Holocaust Survivor Swindled Out of $2.8 Million in "Romance Scam" to Woman He Met on Dating Site, Feds Say
“The Victim lost his life savings and was forced to give up his apartment.”
An 87-year-old Holocaust survivor was scammed out of $2.8 million by a woman he thought he was in a relationship with. According to an indictment unsealed in Manhattan federal court, Peaches Stergo, 36, from Champions Gate, Florida, was arrested for a four-year-long romance scam where she repeatedly lied and forged documents to defraud the man.
"Stergo deceived an 87-year-old Holocaust survivor, maliciously draining his life savings so she could become a millionaire through fraud," says U.S. Attorney Damian Williams. Here's how she managed to keep the scam going for so long, and what she is being charged with.
Stergo met the victim on a dating website in early 2017, and he reportedly "fell hard" for the younger woman, flattered by her attention, The Washington Post reports. Before long, Stergo allegedly asked to borrow money from the man to pay her lawyer, who she claimed was withholding funds from an injury settlement. The man sent her a $25,000 check in May 2017. This was just the beginning of a string of stories she told the victim, which ended up with him being forced to give up his apartment with his life savings drained.
According to the Post, Stergo repeatedly asked the man for more money, and at one point he was sending her $50,000 in monthly checks. "After each check was deposited, Stergo told the Victim that her bank needed more money, otherwise the accounts would be frozen, and the Victim would never be paid back," the indictment says. "The Victim continued to write checks because he was afraid he would never see his money again."
The accused woman went to great lengths to keep her fraud going. "Stergo created fake letters from a TD Bank employee, which falsely claimed her account had a hold which would only be lifted if many tens of thousands of dollars were deposited into her account," prosecutors say. "Stergo also created fake invoices for the Victim to provide to his bank after the bank began questioning the large and repeated transfers of money to Stergo."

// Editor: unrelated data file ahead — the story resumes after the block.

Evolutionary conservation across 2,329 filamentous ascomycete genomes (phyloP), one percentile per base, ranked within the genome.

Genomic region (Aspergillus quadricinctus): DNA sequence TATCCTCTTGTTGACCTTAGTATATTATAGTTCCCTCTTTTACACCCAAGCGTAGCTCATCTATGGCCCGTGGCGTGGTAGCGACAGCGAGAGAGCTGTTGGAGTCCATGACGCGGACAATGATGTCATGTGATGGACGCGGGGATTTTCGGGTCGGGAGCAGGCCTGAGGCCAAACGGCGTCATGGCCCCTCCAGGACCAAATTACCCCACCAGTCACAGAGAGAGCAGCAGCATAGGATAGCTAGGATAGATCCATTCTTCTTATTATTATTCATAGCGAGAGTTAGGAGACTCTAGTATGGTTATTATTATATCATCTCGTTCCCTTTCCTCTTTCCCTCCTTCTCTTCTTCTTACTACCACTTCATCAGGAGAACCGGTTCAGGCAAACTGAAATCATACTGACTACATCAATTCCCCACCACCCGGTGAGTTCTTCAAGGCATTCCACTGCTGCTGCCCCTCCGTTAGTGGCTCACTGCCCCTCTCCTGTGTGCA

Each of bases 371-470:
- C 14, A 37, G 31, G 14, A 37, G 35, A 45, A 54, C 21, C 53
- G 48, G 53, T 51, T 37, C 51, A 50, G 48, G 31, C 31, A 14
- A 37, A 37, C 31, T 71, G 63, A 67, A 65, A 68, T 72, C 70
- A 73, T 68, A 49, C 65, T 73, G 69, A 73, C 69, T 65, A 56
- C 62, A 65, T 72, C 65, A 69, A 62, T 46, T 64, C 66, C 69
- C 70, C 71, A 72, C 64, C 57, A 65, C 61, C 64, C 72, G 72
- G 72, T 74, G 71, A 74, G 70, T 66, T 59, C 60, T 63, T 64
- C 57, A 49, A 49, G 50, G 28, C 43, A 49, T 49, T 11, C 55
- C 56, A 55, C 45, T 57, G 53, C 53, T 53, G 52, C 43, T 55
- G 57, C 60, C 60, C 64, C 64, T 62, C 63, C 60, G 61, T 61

The Holocaust survivor wrote almost $3 million in 62 checks over four years, which Stergo used to buy "a home in a gated community, a condominium, a boat, and numerous cars, including a Corvette and a Suburban." Stergo reportedly used the money to fund a life of luxury.
"During the course of the fraud, Stergo also took expensive trips, staying at places like the Ritz Carlton, and spent many tens of thousands of dollars on expensive meals, gold coins and bars, jewelry, Rolex watches, and designer clothing from stores like Tiffany, Ralph Lauren, Neiman Marcus, Louis Vuitton and Hermes," prosecutors say.
Stergo was finally caught when the victim told his son he had been sending money to Stergo with the understanding it would be paid back. When his son convinced him it was all a scam, the checks stopped.
FBI Assistant Director Michael J. Driscoll says the bureau is "determined to get justice for victims of fraud and to ensure that scammers face justice for their actions. Today we allege the defendant callously preyed on a senior citizen simply seeking companionship, defrauding him of his life savings." Stergo has been charged with wire fraud. She faces up to 20 years in prison if convicted.